NEW YORK, NY.-
Twenty of Andrea Carlsons complex and layered works will be at the Smithsonians National Museum of the American Museum
in New York, the George Gustav Heye Center beginning Saturday, June 13. Carlson (Anishinaabe/European, b. 1979) is a Minnesota-based artist whose works offer a sharp commentary on museums, collections and contemporary storytelling. The exhibition will continue through Jan. 10, 2010.
Carlson is interested in the relationship between stories and objects, referring to the museum as a mythic landscape in its own right. Multiple visual references found within her work recall the numerous objects within museum collections. Her nods to cannibal exploitation films further a metaphor of consumption between the collector and collected. The exhibition will include several of her series including Aadizookaan, which refers to cycle of traditional stories and Windigo, which focuses on cultural cannibalism. The Windigo is a cannibal monster, who often misidentifies those it consumes. Carlsons recent large-scale works, including Portage and The Tempest, feature seascapes that appear like central mouths gripped within jaw-like patterns that seem to devour the viewer as well.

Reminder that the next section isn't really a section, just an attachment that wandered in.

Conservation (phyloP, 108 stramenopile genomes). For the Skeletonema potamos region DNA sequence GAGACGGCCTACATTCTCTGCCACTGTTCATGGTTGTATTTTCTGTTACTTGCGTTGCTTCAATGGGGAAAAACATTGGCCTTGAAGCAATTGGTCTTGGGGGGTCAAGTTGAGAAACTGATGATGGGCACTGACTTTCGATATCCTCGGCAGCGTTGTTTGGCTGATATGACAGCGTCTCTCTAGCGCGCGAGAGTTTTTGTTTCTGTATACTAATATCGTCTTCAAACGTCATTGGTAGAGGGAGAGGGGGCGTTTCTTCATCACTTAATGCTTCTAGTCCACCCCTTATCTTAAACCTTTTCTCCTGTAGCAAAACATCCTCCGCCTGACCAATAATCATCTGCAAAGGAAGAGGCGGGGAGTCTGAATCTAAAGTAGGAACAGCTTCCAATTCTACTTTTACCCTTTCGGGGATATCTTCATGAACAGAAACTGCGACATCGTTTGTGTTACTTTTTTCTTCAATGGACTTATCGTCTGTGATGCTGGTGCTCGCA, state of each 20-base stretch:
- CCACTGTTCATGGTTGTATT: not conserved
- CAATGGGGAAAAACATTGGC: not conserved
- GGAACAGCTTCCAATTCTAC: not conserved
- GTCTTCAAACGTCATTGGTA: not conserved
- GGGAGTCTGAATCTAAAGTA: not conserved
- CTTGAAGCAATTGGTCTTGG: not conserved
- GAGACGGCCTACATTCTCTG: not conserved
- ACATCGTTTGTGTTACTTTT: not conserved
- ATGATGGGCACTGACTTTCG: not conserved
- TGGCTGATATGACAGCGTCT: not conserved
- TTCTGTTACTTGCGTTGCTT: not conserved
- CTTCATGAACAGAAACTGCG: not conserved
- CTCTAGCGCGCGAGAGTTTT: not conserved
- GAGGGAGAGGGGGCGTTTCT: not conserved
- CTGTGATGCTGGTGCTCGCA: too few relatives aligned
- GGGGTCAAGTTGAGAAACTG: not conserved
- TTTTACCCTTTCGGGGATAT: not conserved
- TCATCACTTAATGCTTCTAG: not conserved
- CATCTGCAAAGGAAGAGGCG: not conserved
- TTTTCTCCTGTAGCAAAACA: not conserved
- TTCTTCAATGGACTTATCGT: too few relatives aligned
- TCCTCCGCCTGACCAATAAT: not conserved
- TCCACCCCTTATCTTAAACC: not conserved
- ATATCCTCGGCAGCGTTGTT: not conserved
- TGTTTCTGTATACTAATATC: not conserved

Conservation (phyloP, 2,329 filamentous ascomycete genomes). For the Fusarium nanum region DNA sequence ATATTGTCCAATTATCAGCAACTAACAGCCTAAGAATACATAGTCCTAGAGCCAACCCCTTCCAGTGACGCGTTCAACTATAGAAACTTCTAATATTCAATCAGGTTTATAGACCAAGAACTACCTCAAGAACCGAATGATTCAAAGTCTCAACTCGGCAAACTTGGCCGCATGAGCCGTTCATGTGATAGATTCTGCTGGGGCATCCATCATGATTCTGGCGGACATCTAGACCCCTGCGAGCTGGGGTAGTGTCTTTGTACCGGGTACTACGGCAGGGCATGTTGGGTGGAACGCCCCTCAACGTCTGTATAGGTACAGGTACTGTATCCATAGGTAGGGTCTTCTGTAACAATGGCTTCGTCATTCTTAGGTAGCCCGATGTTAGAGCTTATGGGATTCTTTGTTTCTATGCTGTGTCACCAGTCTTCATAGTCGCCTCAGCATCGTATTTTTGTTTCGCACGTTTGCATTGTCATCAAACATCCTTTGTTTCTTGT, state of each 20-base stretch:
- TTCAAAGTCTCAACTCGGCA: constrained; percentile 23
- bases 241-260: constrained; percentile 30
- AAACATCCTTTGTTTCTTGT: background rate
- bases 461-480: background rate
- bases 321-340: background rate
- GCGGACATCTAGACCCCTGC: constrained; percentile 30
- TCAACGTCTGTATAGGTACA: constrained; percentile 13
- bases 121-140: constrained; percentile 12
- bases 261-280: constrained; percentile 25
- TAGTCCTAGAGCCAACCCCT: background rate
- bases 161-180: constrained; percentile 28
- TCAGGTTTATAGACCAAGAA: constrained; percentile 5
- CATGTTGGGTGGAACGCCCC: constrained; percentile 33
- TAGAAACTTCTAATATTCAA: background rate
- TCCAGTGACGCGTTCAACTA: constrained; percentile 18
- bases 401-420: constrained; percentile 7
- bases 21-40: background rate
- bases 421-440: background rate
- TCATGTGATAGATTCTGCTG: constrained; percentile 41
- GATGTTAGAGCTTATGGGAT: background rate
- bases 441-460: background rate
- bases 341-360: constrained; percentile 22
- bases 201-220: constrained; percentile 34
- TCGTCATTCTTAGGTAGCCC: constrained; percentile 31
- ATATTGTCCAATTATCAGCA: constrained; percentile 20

This exhibition marks the first time Carlsons work will be shown in New York. Her previous exhibitions include the Bockley Gallery in Minneapolis, Minn., and as part of the group show, New Dreaming, at the October Gallery in London. She will also be part of Rendezvoused, a two-person exhibition with Ho-Chunk artist Tom Jones; it is a collaboration between the University of Wisconsin and the University of CaFoscari (Venice, Italy) presented this summer concurrently with the Venice Biennale 53rd International Art Exhibition. She received her bachelor of arts from the University of Minnesota and her master of fine arts from the Minneapolis College of Art and Design.
Andrea Carlson is guest curated by Joseph D. Horse Capture (Aaninin), associate curator at the Minneapolis Institute of Arts.